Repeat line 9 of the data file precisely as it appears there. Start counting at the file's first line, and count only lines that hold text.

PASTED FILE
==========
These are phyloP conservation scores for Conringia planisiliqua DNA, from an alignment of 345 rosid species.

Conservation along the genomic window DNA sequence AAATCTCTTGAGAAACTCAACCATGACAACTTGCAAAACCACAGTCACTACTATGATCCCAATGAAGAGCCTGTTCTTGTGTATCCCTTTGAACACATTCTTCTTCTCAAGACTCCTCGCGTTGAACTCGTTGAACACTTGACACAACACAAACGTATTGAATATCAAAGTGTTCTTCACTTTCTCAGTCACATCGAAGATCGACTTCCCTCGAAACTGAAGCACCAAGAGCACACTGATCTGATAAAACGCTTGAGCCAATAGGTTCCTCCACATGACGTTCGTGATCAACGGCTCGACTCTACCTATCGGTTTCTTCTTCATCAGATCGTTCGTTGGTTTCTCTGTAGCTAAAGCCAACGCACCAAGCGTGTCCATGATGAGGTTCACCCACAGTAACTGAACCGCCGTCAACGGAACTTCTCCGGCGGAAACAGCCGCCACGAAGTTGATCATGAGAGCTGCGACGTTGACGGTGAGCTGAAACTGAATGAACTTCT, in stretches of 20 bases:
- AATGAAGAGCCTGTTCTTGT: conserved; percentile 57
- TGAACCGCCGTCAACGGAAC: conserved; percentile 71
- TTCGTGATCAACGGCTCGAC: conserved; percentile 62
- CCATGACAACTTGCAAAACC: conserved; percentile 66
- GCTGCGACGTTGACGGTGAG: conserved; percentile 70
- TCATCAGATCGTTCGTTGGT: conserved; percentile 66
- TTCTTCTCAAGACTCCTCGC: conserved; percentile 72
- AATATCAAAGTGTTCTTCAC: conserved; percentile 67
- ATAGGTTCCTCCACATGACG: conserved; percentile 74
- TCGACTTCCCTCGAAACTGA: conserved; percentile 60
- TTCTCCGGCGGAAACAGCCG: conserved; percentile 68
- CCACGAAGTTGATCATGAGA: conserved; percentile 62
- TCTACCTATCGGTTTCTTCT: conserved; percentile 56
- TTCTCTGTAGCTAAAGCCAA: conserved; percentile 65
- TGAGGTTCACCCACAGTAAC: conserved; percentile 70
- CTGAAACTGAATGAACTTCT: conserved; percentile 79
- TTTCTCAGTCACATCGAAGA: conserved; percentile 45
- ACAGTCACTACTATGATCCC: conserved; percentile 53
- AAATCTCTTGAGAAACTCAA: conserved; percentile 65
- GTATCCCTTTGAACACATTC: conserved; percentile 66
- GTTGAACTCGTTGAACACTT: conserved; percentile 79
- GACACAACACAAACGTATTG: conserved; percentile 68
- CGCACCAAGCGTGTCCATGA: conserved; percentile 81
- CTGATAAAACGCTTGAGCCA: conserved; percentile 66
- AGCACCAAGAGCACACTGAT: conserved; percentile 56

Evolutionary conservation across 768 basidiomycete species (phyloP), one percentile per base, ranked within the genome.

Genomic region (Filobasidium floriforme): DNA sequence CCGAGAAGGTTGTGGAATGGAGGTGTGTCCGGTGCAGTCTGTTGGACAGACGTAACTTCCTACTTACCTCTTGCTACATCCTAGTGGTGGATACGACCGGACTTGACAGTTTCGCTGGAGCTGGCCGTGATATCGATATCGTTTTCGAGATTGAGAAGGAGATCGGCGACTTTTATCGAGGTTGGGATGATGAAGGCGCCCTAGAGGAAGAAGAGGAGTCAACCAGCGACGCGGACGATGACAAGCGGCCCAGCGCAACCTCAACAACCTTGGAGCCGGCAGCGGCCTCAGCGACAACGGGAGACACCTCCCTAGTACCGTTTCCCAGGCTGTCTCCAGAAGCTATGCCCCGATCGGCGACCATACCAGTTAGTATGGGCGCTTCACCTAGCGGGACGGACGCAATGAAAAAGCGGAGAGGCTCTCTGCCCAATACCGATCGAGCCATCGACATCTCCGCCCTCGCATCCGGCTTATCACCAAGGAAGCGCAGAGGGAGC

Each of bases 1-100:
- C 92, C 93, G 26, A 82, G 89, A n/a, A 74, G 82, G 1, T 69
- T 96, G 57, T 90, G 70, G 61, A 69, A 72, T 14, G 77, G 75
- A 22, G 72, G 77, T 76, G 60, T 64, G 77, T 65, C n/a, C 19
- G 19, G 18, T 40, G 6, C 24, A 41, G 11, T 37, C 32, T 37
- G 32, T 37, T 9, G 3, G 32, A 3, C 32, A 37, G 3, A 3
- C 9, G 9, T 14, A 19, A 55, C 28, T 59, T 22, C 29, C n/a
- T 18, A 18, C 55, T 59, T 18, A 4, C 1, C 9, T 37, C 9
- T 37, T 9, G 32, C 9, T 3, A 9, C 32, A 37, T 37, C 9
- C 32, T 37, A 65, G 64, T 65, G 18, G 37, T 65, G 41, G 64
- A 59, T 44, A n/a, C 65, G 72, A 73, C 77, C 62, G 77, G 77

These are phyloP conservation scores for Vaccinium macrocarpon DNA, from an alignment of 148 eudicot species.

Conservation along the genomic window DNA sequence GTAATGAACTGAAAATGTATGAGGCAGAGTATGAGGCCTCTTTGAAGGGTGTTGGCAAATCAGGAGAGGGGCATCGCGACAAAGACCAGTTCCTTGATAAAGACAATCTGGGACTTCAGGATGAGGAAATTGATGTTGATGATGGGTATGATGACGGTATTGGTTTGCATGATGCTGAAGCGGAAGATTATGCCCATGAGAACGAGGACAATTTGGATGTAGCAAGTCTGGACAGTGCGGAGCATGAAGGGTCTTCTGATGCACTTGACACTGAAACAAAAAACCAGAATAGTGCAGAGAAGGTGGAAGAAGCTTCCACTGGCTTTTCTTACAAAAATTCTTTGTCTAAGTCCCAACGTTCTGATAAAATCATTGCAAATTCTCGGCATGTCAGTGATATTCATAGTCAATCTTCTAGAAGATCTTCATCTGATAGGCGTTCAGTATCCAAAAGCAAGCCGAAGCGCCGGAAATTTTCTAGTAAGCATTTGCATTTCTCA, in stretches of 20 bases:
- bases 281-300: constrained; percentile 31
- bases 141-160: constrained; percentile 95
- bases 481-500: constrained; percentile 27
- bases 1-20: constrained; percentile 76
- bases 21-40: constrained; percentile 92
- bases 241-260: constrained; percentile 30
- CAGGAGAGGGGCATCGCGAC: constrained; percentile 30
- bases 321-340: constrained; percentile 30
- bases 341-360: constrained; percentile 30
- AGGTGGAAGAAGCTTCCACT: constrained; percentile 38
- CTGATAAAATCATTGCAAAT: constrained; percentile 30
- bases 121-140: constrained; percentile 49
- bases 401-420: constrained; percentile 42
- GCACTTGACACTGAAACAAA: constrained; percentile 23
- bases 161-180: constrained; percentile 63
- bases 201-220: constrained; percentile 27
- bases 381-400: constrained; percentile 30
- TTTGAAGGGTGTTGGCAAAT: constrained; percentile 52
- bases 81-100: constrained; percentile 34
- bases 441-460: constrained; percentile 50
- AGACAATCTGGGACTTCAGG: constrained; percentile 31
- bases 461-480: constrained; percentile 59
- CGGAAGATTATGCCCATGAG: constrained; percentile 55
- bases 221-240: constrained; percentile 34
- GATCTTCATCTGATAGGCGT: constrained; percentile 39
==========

- TTCTTCTCAAGACTCCTCGC: conserved; percentile 72